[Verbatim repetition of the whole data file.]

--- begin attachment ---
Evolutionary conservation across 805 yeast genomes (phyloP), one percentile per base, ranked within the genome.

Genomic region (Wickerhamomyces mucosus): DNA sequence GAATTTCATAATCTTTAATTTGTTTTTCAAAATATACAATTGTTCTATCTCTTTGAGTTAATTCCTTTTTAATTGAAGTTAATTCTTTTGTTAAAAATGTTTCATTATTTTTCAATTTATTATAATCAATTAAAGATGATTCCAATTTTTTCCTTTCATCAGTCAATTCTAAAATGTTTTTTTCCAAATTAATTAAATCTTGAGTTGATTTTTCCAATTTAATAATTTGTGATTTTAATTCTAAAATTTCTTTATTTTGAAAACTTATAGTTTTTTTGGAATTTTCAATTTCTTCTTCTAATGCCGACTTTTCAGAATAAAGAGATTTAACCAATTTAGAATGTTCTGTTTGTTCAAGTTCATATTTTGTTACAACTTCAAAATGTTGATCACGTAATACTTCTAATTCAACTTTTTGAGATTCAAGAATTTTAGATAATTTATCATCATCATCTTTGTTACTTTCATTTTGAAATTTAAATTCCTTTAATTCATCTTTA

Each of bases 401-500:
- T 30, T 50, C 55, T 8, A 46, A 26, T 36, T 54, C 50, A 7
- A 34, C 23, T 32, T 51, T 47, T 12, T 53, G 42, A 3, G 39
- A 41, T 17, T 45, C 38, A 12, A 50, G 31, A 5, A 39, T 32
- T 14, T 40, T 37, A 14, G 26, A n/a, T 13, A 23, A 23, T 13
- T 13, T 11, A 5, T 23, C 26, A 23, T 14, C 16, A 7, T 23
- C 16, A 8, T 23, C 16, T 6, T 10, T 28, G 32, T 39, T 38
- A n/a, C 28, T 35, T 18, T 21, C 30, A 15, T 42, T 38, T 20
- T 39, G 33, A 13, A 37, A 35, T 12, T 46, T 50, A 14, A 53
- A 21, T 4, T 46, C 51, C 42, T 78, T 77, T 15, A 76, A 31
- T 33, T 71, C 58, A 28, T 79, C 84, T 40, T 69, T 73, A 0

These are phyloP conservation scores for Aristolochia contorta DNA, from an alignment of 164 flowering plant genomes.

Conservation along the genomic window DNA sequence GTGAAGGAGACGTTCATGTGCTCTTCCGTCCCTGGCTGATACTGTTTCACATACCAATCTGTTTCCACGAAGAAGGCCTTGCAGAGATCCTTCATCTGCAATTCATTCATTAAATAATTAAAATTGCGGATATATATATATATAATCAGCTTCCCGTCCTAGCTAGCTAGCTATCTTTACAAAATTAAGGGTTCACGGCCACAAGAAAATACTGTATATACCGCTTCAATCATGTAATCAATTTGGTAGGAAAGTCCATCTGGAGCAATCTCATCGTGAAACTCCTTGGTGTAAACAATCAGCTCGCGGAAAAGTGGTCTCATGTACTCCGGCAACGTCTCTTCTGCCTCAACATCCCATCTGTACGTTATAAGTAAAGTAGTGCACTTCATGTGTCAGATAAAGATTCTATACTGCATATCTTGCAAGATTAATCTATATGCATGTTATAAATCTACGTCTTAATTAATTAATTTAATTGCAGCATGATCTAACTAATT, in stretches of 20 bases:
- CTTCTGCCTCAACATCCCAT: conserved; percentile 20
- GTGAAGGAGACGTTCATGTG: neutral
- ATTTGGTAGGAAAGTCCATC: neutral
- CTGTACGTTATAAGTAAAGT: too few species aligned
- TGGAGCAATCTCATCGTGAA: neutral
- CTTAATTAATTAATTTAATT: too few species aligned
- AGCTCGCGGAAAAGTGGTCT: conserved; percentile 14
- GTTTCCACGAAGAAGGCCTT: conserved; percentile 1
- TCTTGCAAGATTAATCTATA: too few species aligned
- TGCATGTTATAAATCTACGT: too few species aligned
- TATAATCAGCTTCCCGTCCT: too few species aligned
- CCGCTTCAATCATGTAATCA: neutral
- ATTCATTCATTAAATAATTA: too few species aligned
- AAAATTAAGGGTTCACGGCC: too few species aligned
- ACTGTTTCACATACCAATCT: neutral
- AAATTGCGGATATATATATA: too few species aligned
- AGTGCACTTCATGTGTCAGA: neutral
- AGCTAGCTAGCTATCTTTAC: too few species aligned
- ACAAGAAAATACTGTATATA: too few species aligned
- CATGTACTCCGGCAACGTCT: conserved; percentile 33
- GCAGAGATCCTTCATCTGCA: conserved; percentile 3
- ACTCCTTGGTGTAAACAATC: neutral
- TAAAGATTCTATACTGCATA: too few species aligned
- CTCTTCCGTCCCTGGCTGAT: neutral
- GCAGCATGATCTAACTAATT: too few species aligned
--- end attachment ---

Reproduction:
Evolutionary conservation across 805 yeast genomes (phyloP), one percentile per base, ranked within the genome.

Genomic region (Wickerhamomyces mucosus): DNA sequence GAATTTCATAATCTTTAATTTGTTTTTCAAAATATACAATTGTTCTATCTCTTTGAGTTAATTCCTTTTTAATTGAAGTTAATTCTTTTGTTAAAAATGTTTCATTATTTTTCAATTTATTATAATCAATTAAAGATGATTCCAATTTTTTCCTTTCATCAGTCAATTCTAAAATGTTTTTTTCCAAATTAATTAAATCTTGAGTTGATTTTTCCAATTTAATAATTTGTGATTTTAATTCTAAAATTTCTTTATTTTGAAAACTTATAGTTTTTTTGGAATTTTCAATTTCTTCTTCTAATGCCGACTTTTCAGAATAAAGAGATTTAACCAATTTAGAATGTTCTGTTTGTTCAAGTTCATATTTTGTTACAACTTCAAAATGTTGATCACGTAATACTTCTAATTCAACTTTTTGAGATTCAAGAATTTTAGATAATTTATCATCATCATCTTTGTTACTTTCATTTTGAAATTTAAATTCCTTTAATTCATCTTTA

Each of bases 401-500:
- T 30, T 50, C 55, T 8, A 46, A 26, T 36, T 54, C 50, A 7
- A 34, C 23, T 32, T 51, T 47, T 12, T 53, G 42, A 3, G 39
- A 41, T 17, T 45, C 38, A 12, A 50, G 31, A 5, A 39, T 32
- T 14, T 40, T 37, A 14, G 26, A n/a, T 13, A 23, A 23, T 13
- T 13, T 11, A 5, T 23, C 26, A 23, T 14, C 16, A 7, T 23
- C 16, A 8, T 23, C 16, T 6, T 10, T 28, G 32, T 39, T 38
- A n/a, C 28, T 35, T 18, T 21, C 30, A 15, T 42, T 38, T 20
- T 39, G 33, A 13, A 37, A 35, T 12, T 46, T 50, A 14, A 53
- A 21, T 4, T 46, C 51, C 42, T 78, T 77, T 15, A 76, A 31
- T 33, T 71, C 58, A 28, T 79, C 84, T 40, T 69, T 73, A 0

These are phyloP conservation scores for Aristolochia contorta DNA, from an alignment of 164 flowering plant genomes.

Conservation along the genomic window DNA sequence GTGAAGGAGACGTTCATGTGCTCTTCCGTCCCTGGCTGATACTGTTTCACATACCAATCTGTTTCCACGAAGAAGGCCTTGCAGAGATCCTTCATCTGCAATTCATTCATTAAATAATTAAAATTGCGGATATATATATATATAATCAGCTTCCCGTCCTAGCTAGCTAGCTATCTTTACAAAATTAAGGGTTCACGGCCACAAGAAAATACTGTATATACCGCTTCAATCATGTAATCAATTTGGTAGGAAAGTCCATCTGGAGCAATCTCATCGTGAAACTCCTTGGTGTAAACAATCAGCTCGCGGAAAAGTGGTCTCATGTACTCCGGCAACGTCTCTTCTGCCTCAACATCCCATCTGTACGTTATAAGTAAAGTAGTGCACTTCATGTGTCAGATAAAGATTCTATACTGCATATCTTGCAAGATTAATCTATATGCATGTTATAAATCTACGTCTTAATTAATTAATTTAATTGCAGCATGATCTAACTAATT, in stretches of 20 bases:
- CTTCTGCCTCAACATCCCAT: conserved; percentile 20
- GTGAAGGAGACGTTCATGTG: neutral
- ATTTGGTAGGAAAGTCCATC: neutral
- CTGTACGTTATAAGTAAAGT: too few species aligned
- TGGAGCAATCTCATCGTGAA: neutral
- CTTAATTAATTAATTTAATT: too few species aligned
- AGCTCGCGGAAAAGTGGTCT: conserved; percentile 14
- GTTTCCACGAAGAAGGCCTT: conserved; percentile 1
- TCTTGCAAGATTAATCTATA: too few species aligned
- TGCATGTTATAAATCTACGT: too few species aligned
- TATAATCAGCTTCCCGTCCT: too few species aligned
- CCGCTTCAATCATGTAATCA: neutral
- ATTCATTCATTAAATAATTA: too few species aligned
- AAAATTAAGGGTTCACGGCC: too few species aligned
- ACTGTTTCACATACCAATCT: neutral
- AAATTGCGGATATATATATA: too few species aligned
- AGTGCACTTCATGTGTCAGA: neutral
- AGCTAGCTAGCTATCTTTAC: too few species aligned
- ACAAGAAAATACTGTATATA: too few species aligned
- CATGTACTCCGGCAACGTCT: conserved; percentile 33
- GCAGAGATCCTTCATCTGCA: conserved; percentile 3
- ACTCCTTGGTGTAAACAATC: neutral
- TAAAGATTCTATACTGCATA: too few species aligned
- CTCTTCCGTCCCTGGCTGAT: neutral
- GCAGCATGATCTAACTAATT: too few species aligned